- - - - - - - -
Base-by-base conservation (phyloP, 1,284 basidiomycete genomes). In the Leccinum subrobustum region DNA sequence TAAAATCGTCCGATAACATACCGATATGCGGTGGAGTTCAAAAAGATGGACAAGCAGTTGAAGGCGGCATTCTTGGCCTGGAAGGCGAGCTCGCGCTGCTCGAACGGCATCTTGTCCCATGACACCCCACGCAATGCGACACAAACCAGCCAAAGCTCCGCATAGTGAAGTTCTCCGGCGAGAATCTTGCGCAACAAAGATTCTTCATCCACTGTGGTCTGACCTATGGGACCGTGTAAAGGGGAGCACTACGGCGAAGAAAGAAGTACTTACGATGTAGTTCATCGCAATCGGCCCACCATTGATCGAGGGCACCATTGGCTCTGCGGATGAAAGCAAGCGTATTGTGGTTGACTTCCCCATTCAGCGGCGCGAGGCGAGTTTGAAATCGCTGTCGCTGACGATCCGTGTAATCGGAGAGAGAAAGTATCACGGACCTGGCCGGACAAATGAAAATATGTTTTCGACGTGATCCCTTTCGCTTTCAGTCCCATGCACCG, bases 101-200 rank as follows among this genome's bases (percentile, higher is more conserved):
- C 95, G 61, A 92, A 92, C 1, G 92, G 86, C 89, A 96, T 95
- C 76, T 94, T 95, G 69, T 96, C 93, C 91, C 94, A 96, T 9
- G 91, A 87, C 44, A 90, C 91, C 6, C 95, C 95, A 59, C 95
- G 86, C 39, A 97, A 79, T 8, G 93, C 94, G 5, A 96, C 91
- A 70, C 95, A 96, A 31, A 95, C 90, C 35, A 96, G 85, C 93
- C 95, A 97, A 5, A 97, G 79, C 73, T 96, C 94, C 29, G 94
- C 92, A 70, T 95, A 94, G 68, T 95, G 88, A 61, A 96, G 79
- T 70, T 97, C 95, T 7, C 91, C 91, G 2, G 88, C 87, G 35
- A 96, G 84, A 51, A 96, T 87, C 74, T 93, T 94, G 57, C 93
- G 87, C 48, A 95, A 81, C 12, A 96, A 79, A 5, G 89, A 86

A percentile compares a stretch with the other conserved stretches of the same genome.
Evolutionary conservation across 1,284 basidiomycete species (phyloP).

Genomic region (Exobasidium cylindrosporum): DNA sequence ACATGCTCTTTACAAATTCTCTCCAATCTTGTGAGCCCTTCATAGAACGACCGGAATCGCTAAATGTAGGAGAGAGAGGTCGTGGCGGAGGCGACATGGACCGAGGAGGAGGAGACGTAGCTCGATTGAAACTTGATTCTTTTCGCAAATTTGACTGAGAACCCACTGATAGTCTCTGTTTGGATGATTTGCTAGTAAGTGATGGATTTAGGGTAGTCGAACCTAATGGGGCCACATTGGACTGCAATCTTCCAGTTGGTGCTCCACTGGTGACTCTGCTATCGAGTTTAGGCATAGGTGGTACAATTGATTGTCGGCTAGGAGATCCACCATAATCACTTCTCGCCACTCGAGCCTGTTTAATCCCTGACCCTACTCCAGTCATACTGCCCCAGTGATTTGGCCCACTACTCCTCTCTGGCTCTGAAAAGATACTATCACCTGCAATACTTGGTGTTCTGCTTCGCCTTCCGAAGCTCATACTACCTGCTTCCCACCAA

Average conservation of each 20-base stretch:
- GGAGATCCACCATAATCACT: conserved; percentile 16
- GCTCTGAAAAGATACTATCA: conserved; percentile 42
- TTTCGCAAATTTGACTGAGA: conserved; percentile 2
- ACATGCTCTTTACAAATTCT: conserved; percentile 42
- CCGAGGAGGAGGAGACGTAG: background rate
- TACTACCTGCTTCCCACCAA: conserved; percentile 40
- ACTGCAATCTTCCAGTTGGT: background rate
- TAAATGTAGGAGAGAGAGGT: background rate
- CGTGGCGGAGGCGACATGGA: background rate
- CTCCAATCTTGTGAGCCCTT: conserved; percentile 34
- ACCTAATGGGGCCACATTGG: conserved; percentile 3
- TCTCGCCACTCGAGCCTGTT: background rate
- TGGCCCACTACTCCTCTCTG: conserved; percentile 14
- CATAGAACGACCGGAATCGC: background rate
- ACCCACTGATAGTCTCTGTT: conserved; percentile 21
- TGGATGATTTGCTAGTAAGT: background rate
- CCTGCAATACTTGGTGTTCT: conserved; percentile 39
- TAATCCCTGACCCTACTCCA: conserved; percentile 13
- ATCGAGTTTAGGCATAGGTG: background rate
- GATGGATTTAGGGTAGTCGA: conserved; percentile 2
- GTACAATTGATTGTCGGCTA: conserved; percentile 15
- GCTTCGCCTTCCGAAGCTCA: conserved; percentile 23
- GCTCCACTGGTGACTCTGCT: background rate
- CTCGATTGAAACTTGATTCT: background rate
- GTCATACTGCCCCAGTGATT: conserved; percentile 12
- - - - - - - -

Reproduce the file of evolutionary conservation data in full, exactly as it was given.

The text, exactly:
Base-by-base conservation (phyloP, 1,284 basidiomycete genomes). In the Leccinum subrobustum region DNA sequence TAAAATCGTCCGATAACATACCGATATGCGGTGGAGTTCAAAAAGATGGACAAGCAGTTGAAGGCGGCATTCTTGGCCTGGAAGGCGAGCTCGCGCTGCTCGAACGGCATCTTGTCCCATGACACCCCACGCAATGCGACACAAACCAGCCAAAGCTCCGCATAGTGAAGTTCTCCGGCGAGAATCTTGCGCAACAAAGATTCTTCATCCACTGTGGTCTGACCTATGGGACCGTGTAAAGGGGAGCACTACGGCGAAGAAAGAAGTACTTACGATGTAGTTCATCGCAATCGGCCCACCATTGATCGAGGGCACCATTGGCTCTGCGGATGAAAGCAAGCGTATTGTGGTTGACTTCCCCATTCAGCGGCGCGAGGCGAGTTTGAAATCGCTGTCGCTGACGATCCGTGTAATCGGAGAGAGAAAGTATCACGGACCTGGCCGGACAAATGAAAATATGTTTTCGACGTGATCCCTTTCGCTTTCAGTCCCATGCACCG, bases 101-200 rank as follows among this genome's bases (percentile, higher is more conserved):
- C 95, G 61, A 92, A 92, C 1, G 92, G 86, C 89, A 96, T 95
- C 76, T 94, T 95, G 69, T 96, C 93, C 91, C 94, A 96, T 9
- G 91, A 87, C 44, A 90, C 91, C 6, C 95, C 95, A 59, C 95
- G 86, C 39, A 97, A 79, T 8, G 93, C 94, G 5, A 96, C 91
- A 70, C 95, A 96, A 31, A 95, C 90, C 35, A 96, G 85, C 93
- C 95, A 97, A 5, A 97, G 79, C 73, T 96, C 94, C 29, G 94
- C 92, A 70, T 95, A 94, G 68, T 95, G 88, A 61, A 96, G 79
- T 70, T 97, C 95, T 7, C 91, C 91, G 2, G 88, C 87, G 35
- A 96, G 84, A 51, A 96, T 87, C 74, T 93, T 94, G 57, C 93
- G 87, C 48, A 95, A 81, C 12, A 96, A 79, A 5, G 89, A 86

A percentile compares a stretch with the other conserved stretches of the same genome.
Evolutionary conservation across 1,284 basidiomycete species (phyloP).

Genomic region (Exobasidium cylindrosporum): DNA sequence ACATGCTCTTTACAAATTCTCTCCAATCTTGTGAGCCCTTCATAGAACGACCGGAATCGCTAAATGTAGGAGAGAGAGGTCGTGGCGGAGGCGACATGGACCGAGGAGGAGGAGACGTAGCTCGATTGAAACTTGATTCTTTTCGCAAATTTGACTGAGAACCCACTGATAGTCTCTGTTTGGATGATTTGCTAGTAAGTGATGGATTTAGGGTAGTCGAACCTAATGGGGCCACATTGGACTGCAATCTTCCAGTTGGTGCTCCACTGGTGACTCTGCTATCGAGTTTAGGCATAGGTGGTACAATTGATTGTCGGCTAGGAGATCCACCATAATCACTTCTCGCCACTCGAGCCTGTTTAATCCCTGACCCTACTCCAGTCATACTGCCCCAGTGATTTGGCCCACTACTCCTCTCTGGCTCTGAAAAGATACTATCACCTGCAATACTTGGTGTTCTGCTTCGCCTTCCGAAGCTCATACTACCTGCTTCCCACCAA

Average conservation of each 20-base stretch:
- GGAGATCCACCATAATCACT: conserved; percentile 16
- GCTCTGAAAAGATACTATCA: conserved; percentile 42
- TTTCGCAAATTTGACTGAGA: conserved; percentile 2
- ACATGCTCTTTACAAATTCT: conserved; percentile 42
- CCGAGGAGGAGGAGACGTAG: background rate
- TACTACCTGCTTCCCACCAA: conserved; percentile 40
- ACTGCAATCTTCCAGTTGGT: background rate
- TAAATGTAGGAGAGAGAGGT: background rate
- CGTGGCGGAGGCGACATGGA: background rate
- CTCCAATCTTGTGAGCCCTT: conserved; percentile 34
- ACCTAATGGGGCCACATTGG: conserved; percentile 3
- TCTCGCCACTCGAGCCTGTT: background rate
- TGGCCCACTACTCCTCTCTG: conserved; percentile 14
- CATAGAACGACCGGAATCGC: background rate
- ACCCACTGATAGTCTCTGTT: conserved; percentile 21
- TGGATGATTTGCTAGTAAGT: background rate
- CCTGCAATACTTGGTGTTCT: conserved; percentile 39
- TAATCCCTGACCCTACTCCA: conserved; percentile 13
- ATCGAGTTTAGGCATAGGTG: background rate
- GATGGATTTAGGGTAGTCGA: conserved; percentile 2
- GTACAATTGATTGTCGGCTA: conserved; percentile 15
- GCTTCGCCTTCCGAAGCTCA: conserved; percentile 23
- GCTCCACTGGTGACTCTGCT: background rate
- CTCGATTGAAACTTGATTCT: background rate
- GTCATACTGCCCCAGTGATT: conserved; percentile 12